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“Current climate law puts a burden on youth,” German court observed, orders for revisions

In the recent ruling on the landmark climate case, the highest court of Germany has sided with the young activists pointing out that some of the aspects in the climate protection legislation of the country put too much burden on the younger generation for reducing greenhouse gas emission.
The issue of the case brought by nine young activists involved the 2019 Climate Change Act of the country, which states that the country requires to reduce its greenhouse gas emission by 55% by 2030. During this period the Act has set upper limits for the emission for various sectors, however, there are no specific targets set to reach the long-term goal of neutralizing greenhouse gas emission by 2050.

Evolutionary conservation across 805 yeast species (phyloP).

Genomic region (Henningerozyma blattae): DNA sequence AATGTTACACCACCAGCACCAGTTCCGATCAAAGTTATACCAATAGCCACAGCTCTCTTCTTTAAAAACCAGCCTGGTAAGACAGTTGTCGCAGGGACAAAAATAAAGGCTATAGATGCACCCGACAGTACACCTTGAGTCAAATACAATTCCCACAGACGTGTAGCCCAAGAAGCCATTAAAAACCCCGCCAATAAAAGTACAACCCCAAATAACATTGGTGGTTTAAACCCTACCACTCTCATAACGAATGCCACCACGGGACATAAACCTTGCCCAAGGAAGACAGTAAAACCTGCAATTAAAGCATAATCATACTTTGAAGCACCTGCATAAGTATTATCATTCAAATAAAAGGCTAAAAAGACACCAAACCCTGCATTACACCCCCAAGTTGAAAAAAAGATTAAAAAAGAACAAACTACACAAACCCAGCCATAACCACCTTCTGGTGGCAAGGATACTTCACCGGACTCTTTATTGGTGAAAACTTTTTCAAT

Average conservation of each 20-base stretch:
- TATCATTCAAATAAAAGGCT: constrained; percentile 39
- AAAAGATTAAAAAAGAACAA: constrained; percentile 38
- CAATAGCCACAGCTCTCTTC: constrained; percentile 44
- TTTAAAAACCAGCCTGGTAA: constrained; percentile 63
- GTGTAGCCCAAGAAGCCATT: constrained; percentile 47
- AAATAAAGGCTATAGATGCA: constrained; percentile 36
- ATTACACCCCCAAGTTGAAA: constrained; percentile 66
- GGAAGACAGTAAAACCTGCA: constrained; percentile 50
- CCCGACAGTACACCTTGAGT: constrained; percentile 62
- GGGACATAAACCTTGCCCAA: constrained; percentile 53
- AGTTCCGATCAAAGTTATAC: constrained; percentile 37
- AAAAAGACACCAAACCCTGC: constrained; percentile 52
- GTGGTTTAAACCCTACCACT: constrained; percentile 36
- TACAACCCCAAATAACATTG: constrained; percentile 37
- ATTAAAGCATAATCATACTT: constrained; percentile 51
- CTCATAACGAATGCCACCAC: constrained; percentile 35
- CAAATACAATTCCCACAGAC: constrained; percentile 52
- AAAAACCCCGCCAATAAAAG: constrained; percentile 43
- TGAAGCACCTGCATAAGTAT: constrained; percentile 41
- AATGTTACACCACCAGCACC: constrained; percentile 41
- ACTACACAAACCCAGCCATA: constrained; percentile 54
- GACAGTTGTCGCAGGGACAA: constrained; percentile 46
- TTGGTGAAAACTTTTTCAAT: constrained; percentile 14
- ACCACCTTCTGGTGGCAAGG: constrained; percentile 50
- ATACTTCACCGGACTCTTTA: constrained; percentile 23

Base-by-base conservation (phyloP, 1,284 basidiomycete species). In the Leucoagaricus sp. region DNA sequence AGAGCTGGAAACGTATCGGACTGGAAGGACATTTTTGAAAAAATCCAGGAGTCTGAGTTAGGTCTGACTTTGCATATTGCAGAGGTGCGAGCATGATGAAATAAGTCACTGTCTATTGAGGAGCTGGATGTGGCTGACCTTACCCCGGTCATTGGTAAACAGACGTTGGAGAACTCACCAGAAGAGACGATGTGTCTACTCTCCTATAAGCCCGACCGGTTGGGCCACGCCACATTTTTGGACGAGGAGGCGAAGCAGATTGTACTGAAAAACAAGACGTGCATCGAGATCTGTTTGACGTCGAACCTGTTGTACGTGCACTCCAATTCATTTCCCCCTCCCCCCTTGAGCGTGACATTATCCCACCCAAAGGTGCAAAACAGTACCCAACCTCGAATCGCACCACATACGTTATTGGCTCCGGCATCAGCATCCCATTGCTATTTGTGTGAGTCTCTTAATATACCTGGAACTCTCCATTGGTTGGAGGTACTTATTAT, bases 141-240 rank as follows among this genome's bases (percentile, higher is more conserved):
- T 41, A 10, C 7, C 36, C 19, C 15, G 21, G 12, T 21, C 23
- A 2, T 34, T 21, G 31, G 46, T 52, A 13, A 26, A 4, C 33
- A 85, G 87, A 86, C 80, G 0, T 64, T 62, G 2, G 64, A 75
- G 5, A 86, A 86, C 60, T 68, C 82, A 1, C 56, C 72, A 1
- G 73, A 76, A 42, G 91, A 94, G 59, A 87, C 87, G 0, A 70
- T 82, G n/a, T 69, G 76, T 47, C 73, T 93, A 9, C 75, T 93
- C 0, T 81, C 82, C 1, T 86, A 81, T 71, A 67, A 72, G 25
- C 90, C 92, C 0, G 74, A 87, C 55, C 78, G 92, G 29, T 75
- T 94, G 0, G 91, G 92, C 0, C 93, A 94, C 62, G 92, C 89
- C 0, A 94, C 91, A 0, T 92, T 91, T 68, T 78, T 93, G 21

Giving the verdict on the said matter the Constitutional court of Germany stated that, “All aspects of human life virtually contribute to greenhouse emission, and these future obligations of reducing the emission impact every type of freedom, and will only be threatened by drastic restrictions after 2030.”
Stating the current provisions as incompatible with fundamental human rights, the Constitutional court has given a period until the end of the next year for the government to set clearer targets for the reduction of greenhouse gas emissions starting in 2031. The young climate activists who brought the climate case backed by several environmental organizations are appreciating and celebrating this verdict as a historical win.